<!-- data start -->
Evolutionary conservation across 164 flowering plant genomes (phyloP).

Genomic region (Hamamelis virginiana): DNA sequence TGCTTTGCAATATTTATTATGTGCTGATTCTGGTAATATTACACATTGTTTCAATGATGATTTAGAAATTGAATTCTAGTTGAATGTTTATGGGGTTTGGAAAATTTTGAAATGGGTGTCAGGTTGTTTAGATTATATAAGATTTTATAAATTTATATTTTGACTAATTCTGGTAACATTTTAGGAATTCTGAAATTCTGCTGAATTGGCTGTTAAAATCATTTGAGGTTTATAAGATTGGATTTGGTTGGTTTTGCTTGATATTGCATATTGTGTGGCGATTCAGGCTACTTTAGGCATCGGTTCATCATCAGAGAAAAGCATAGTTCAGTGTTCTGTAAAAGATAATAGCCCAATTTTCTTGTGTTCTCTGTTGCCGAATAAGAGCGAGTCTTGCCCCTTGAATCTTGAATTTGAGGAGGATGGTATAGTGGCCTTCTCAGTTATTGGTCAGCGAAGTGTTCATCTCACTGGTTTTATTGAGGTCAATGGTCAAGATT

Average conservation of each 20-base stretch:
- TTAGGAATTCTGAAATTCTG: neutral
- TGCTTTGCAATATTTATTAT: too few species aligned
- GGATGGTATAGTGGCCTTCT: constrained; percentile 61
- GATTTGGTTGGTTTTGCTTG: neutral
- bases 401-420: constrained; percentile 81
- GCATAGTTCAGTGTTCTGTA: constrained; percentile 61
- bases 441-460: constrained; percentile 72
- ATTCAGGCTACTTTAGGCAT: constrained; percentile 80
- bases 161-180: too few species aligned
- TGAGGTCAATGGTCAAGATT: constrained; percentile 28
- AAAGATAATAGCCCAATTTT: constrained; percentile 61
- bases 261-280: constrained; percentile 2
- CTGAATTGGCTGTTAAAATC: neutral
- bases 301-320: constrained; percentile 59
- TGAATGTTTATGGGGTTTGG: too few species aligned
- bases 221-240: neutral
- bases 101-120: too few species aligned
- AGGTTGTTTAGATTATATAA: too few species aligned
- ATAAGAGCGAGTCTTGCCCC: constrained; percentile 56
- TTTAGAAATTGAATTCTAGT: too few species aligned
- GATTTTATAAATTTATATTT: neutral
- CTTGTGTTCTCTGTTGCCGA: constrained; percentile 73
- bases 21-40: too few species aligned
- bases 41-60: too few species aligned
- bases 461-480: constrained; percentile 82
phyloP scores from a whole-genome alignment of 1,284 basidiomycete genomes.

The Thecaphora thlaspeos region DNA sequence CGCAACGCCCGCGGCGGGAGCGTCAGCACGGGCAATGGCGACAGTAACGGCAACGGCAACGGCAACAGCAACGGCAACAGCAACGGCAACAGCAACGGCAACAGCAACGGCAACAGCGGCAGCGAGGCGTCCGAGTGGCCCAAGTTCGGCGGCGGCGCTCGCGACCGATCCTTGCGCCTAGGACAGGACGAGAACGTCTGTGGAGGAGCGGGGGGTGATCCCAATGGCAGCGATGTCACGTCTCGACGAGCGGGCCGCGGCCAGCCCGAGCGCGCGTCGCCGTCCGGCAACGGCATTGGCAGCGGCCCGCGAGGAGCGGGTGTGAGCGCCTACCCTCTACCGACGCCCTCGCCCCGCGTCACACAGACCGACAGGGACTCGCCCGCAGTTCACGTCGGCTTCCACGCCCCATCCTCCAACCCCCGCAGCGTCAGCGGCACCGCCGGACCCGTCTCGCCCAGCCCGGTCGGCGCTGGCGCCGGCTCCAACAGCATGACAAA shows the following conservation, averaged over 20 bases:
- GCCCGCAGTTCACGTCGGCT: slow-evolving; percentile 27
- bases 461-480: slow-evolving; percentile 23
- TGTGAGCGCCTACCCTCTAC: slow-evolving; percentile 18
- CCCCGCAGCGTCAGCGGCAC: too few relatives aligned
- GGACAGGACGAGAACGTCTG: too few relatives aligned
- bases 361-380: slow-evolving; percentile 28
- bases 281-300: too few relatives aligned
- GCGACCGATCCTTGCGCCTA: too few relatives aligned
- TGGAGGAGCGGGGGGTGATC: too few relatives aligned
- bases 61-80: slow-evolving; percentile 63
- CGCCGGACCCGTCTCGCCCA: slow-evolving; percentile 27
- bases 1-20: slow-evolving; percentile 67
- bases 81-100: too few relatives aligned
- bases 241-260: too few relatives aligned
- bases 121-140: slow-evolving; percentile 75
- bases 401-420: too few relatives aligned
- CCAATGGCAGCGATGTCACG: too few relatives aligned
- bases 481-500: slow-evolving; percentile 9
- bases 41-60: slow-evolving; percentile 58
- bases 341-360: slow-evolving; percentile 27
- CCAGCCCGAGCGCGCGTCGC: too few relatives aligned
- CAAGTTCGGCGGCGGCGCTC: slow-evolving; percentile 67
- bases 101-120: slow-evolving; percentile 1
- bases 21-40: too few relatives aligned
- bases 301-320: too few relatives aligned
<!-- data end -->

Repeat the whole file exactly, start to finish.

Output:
Evolutionary conservation across 164 flowering plant genomes (phyloP).

Genomic region (Hamamelis virginiana): DNA sequence TGCTTTGCAATATTTATTATGTGCTGATTCTGGTAATATTACACATTGTTTCAATGATGATTTAGAAATTGAATTCTAGTTGAATGTTTATGGGGTTTGGAAAATTTTGAAATGGGTGTCAGGTTGTTTAGATTATATAAGATTTTATAAATTTATATTTTGACTAATTCTGGTAACATTTTAGGAATTCTGAAATTCTGCTGAATTGGCTGTTAAAATCATTTGAGGTTTATAAGATTGGATTTGGTTGGTTTTGCTTGATATTGCATATTGTGTGGCGATTCAGGCTACTTTAGGCATCGGTTCATCATCAGAGAAAAGCATAGTTCAGTGTTCTGTAAAAGATAATAGCCCAATTTTCTTGTGTTCTCTGTTGCCGAATAAGAGCGAGTCTTGCCCCTTGAATCTTGAATTTGAGGAGGATGGTATAGTGGCCTTCTCAGTTATTGGTCAGCGAAGTGTTCATCTCACTGGTTTTATTGAGGTCAATGGTCAAGATT

Average conservation of each 20-base stretch:
- TTAGGAATTCTGAAATTCTG: neutral
- TGCTTTGCAATATTTATTAT: too few species aligned
- GGATGGTATAGTGGCCTTCT: constrained; percentile 61
- GATTTGGTTGGTTTTGCTTG: neutral
- bases 401-420: constrained; percentile 81
- GCATAGTTCAGTGTTCTGTA: constrained; percentile 61
- bases 441-460: constrained; percentile 72
- ATTCAGGCTACTTTAGGCAT: constrained; percentile 80
- bases 161-180: too few species aligned
- TGAGGTCAATGGTCAAGATT: constrained; percentile 28
- AAAGATAATAGCCCAATTTT: constrained; percentile 61
- bases 261-280: constrained; percentile 2
- CTGAATTGGCTGTTAAAATC: neutral
- bases 301-320: constrained; percentile 59
- TGAATGTTTATGGGGTTTGG: too few species aligned
- bases 221-240: neutral
- bases 101-120: too few species aligned
- AGGTTGTTTAGATTATATAA: too few species aligned
- ATAAGAGCGAGTCTTGCCCC: constrained; percentile 56
- TTTAGAAATTGAATTCTAGT: too few species aligned
- GATTTTATAAATTTATATTT: neutral
- CTTGTGTTCTCTGTTGCCGA: constrained; percentile 73
- bases 21-40: too few species aligned
- bases 41-60: too few species aligned
- bases 461-480: constrained; percentile 82
phyloP scores from a whole-genome alignment of 1,284 basidiomycete genomes.

The Thecaphora thlaspeos region DNA sequence CGCAACGCCCGCGGCGGGAGCGTCAGCACGGGCAATGGCGACAGTAACGGCAACGGCAACGGCAACAGCAACGGCAACAGCAACGGCAACAGCAACGGCAACAGCAACGGCAACAGCGGCAGCGAGGCGTCCGAGTGGCCCAAGTTCGGCGGCGGCGCTCGCGACCGATCCTTGCGCCTAGGACAGGACGAGAACGTCTGTGGAGGAGCGGGGGGTGATCCCAATGGCAGCGATGTCACGTCTCGACGAGCGGGCCGCGGCCAGCCCGAGCGCGCGTCGCCGTCCGGCAACGGCATTGGCAGCGGCCCGCGAGGAGCGGGTGTGAGCGCCTACCCTCTACCGACGCCCTCGCCCCGCGTCACACAGACCGACAGGGACTCGCCCGCAGTTCACGTCGGCTTCCACGCCCCATCCTCCAACCCCCGCAGCGTCAGCGGCACCGCCGGACCCGTCTCGCCCAGCCCGGTCGGCGCTGGCGCCGGCTCCAACAGCATGACAAA shows the following conservation, averaged over 20 bases:
- GCCCGCAGTTCACGTCGGCT: slow-evolving; percentile 27
- bases 461-480: slow-evolving; percentile 23
- TGTGAGCGCCTACCCTCTAC: slow-evolving; percentile 18
- CCCCGCAGCGTCAGCGGCAC: too few relatives aligned
- GGACAGGACGAGAACGTCTG: too few relatives aligned
- bases 361-380: slow-evolving; percentile 28
- bases 281-300: too few relatives aligned
- GCGACCGATCCTTGCGCCTA: too few relatives aligned
- TGGAGGAGCGGGGGGTGATC: too few relatives aligned
- bases 61-80: slow-evolving; percentile 63
- CGCCGGACCCGTCTCGCCCA: slow-evolving; percentile 27
- bases 1-20: slow-evolving; percentile 67
- bases 81-100: too few relatives aligned
- bases 241-260: too few relatives aligned
- bases 121-140: slow-evolving; percentile 75
- bases 401-420: too few relatives aligned
- CCAATGGCAGCGATGTCACG: too few relatives aligned
- bases 481-500: slow-evolving; percentile 9
- bases 41-60: slow-evolving; percentile 58
- bases 341-360: slow-evolving; percentile 27
- CCAGCCCGAGCGCGCGTCGC: too few relatives aligned
- CAAGTTCGGCGGCGGCGCTC: slow-evolving; percentile 67
- bases 101-120: slow-evolving; percentile 1
- bases 21-40: too few relatives aligned
- bases 301-320: too few relatives aligned